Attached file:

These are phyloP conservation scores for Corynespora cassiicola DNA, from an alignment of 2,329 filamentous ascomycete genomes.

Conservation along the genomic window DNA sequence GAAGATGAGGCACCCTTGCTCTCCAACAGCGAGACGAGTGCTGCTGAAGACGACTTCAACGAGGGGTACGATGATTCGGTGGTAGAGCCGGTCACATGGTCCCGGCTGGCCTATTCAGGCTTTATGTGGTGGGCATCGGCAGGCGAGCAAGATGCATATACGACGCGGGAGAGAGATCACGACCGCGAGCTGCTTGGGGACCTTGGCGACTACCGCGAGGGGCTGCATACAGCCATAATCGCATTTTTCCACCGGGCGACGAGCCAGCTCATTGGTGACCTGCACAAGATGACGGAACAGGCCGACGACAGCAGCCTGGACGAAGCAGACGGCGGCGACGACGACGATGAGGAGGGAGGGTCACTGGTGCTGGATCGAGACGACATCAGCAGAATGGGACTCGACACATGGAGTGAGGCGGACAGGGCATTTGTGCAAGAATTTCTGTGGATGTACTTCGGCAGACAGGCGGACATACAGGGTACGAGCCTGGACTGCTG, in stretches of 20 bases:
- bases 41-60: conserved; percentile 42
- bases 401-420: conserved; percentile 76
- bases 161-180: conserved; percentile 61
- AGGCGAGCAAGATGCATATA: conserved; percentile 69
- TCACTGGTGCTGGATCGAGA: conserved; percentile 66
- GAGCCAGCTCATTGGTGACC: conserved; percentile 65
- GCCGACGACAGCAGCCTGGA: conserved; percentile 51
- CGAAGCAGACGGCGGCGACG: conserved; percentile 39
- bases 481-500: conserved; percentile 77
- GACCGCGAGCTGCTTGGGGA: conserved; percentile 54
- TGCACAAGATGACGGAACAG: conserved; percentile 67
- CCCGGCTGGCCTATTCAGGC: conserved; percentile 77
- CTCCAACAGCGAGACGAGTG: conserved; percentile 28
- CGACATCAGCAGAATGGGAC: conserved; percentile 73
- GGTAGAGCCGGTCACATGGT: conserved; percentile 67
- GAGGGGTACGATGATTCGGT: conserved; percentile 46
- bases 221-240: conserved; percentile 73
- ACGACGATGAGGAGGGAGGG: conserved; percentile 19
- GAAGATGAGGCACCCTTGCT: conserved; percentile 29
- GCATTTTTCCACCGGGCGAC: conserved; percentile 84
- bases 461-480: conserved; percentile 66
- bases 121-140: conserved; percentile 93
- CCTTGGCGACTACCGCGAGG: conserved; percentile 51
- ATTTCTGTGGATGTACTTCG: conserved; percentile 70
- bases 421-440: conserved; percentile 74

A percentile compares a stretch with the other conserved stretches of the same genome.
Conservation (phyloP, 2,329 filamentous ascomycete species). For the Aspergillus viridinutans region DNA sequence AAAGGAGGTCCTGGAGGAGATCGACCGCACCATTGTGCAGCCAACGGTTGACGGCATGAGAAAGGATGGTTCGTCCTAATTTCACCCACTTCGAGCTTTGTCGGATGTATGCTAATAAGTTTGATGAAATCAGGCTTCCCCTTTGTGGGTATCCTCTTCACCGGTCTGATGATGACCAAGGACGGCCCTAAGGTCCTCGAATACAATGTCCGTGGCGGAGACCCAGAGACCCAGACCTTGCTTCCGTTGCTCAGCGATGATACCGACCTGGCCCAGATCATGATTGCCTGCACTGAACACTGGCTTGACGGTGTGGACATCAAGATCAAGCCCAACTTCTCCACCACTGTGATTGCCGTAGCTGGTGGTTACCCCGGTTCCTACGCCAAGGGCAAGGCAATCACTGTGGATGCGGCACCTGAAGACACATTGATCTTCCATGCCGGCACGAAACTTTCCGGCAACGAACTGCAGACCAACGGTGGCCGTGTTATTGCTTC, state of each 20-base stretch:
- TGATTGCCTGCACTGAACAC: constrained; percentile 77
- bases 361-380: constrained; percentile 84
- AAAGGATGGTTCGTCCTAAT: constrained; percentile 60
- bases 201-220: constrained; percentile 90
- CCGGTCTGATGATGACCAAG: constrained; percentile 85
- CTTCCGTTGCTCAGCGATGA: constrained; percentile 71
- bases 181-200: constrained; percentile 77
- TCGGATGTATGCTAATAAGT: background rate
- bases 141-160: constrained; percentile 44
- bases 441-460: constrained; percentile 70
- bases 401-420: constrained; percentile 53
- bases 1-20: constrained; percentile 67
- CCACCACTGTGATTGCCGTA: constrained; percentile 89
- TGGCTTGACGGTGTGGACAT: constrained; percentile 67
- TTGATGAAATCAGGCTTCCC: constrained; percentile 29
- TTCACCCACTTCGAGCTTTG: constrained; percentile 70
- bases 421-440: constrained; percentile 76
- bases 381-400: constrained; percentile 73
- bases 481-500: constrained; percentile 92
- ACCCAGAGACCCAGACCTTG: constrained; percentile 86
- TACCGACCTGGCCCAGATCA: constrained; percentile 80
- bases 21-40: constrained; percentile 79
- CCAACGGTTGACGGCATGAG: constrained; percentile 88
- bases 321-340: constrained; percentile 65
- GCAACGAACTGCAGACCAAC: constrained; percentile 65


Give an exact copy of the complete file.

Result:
These are phyloP conservation scores for Corynespora cassiicola DNA, from an alignment of 2,329 filamentous ascomycete genomes.

Conservation along the genomic window DNA sequence GAAGATGAGGCACCCTTGCTCTCCAACAGCGAGACGAGTGCTGCTGAAGACGACTTCAACGAGGGGTACGATGATTCGGTGGTAGAGCCGGTCACATGGTCCCGGCTGGCCTATTCAGGCTTTATGTGGTGGGCATCGGCAGGCGAGCAAGATGCATATACGACGCGGGAGAGAGATCACGACCGCGAGCTGCTTGGGGACCTTGGCGACTACCGCGAGGGGCTGCATACAGCCATAATCGCATTTTTCCACCGGGCGACGAGCCAGCTCATTGGTGACCTGCACAAGATGACGGAACAGGCCGACGACAGCAGCCTGGACGAAGCAGACGGCGGCGACGACGACGATGAGGAGGGAGGGTCACTGGTGCTGGATCGAGACGACATCAGCAGAATGGGACTCGACACATGGAGTGAGGCGGACAGGGCATTTGTGCAAGAATTTCTGTGGATGTACTTCGGCAGACAGGCGGACATACAGGGTACGAGCCTGGACTGCTG, in stretches of 20 bases:
- bases 41-60: conserved; percentile 42
- bases 401-420: conserved; percentile 76
- bases 161-180: conserved; percentile 61
- AGGCGAGCAAGATGCATATA: conserved; percentile 69
- TCACTGGTGCTGGATCGAGA: conserved; percentile 66
- GAGCCAGCTCATTGGTGACC: conserved; percentile 65
- GCCGACGACAGCAGCCTGGA: conserved; percentile 51
- CGAAGCAGACGGCGGCGACG: conserved; percentile 39
- bases 481-500: conserved; percentile 77
- GACCGCGAGCTGCTTGGGGA: conserved; percentile 54
- TGCACAAGATGACGGAACAG: conserved; percentile 67
- CCCGGCTGGCCTATTCAGGC: conserved; percentile 77
- CTCCAACAGCGAGACGAGTG: conserved; percentile 28
- CGACATCAGCAGAATGGGAC: conserved; percentile 73
- GGTAGAGCCGGTCACATGGT: conserved; percentile 67
- GAGGGGTACGATGATTCGGT: conserved; percentile 46
- bases 221-240: conserved; percentile 73
- ACGACGATGAGGAGGGAGGG: conserved; percentile 19
- GAAGATGAGGCACCCTTGCT: conserved; percentile 29
- GCATTTTTCCACCGGGCGAC: conserved; percentile 84
- bases 461-480: conserved; percentile 66
- bases 121-140: conserved; percentile 93
- CCTTGGCGACTACCGCGAGG: conserved; percentile 51
- ATTTCTGTGGATGTACTTCG: conserved; percentile 70
- bases 421-440: conserved; percentile 74

A percentile compares a stretch with the other conserved stretches of the same genome.
Conservation (phyloP, 2,329 filamentous ascomycete species). For the Aspergillus viridinutans region DNA sequence AAAGGAGGTCCTGGAGGAGATCGACCGCACCATTGTGCAGCCAACGGTTGACGGCATGAGAAAGGATGGTTCGTCCTAATTTCACCCACTTCGAGCTTTGTCGGATGTATGCTAATAAGTTTGATGAAATCAGGCTTCCCCTTTGTGGGTATCCTCTTCACCGGTCTGATGATGACCAAGGACGGCCCTAAGGTCCTCGAATACAATGTCCGTGGCGGAGACCCAGAGACCCAGACCTTGCTTCCGTTGCTCAGCGATGATACCGACCTGGCCCAGATCATGATTGCCTGCACTGAACACTGGCTTGACGGTGTGGACATCAAGATCAAGCCCAACTTCTCCACCACTGTGATTGCCGTAGCTGGTGGTTACCCCGGTTCCTACGCCAAGGGCAAGGCAATCACTGTGGATGCGGCACCTGAAGACACATTGATCTTCCATGCCGGCACGAAACTTTCCGGCAACGAACTGCAGACCAACGGTGGCCGTGTTATTGCTTC, state of each 20-base stretch:
- TGATTGCCTGCACTGAACAC: constrained; percentile 77
- bases 361-380: constrained; percentile 84
- AAAGGATGGTTCGTCCTAAT: constrained; percentile 60
- bases 201-220: constrained; percentile 90
- CCGGTCTGATGATGACCAAG: constrained; percentile 85
- CTTCCGTTGCTCAGCGATGA: constrained; percentile 71
- bases 181-200: constrained; percentile 77
- TCGGATGTATGCTAATAAGT: background rate
- bases 141-160: constrained; percentile 44
- bases 441-460: constrained; percentile 70
- bases 401-420: constrained; percentile 53
- bases 1-20: constrained; percentile 67
- CCACCACTGTGATTGCCGTA: constrained; percentile 89
- TGGCTTGACGGTGTGGACAT: constrained; percentile 67
- TTGATGAAATCAGGCTTCCC: constrained; percentile 29
- TTCACCCACTTCGAGCTTTG: constrained; percentile 70
- bases 421-440: constrained; percentile 76
- bases 381-400: constrained; percentile 73
- bases 481-500: constrained; percentile 92
- ACCCAGAGACCCAGACCTTG: constrained; percentile 86
- TACCGACCTGGCCCAGATCA: constrained; percentile 80
- bases 21-40: constrained; percentile 79
- CCAACGGTTGACGGCATGAG: constrained; percentile 88
- bases 321-340: constrained; percentile 65
- GCAACGAACTGCAGACCAAC: constrained; percentile 65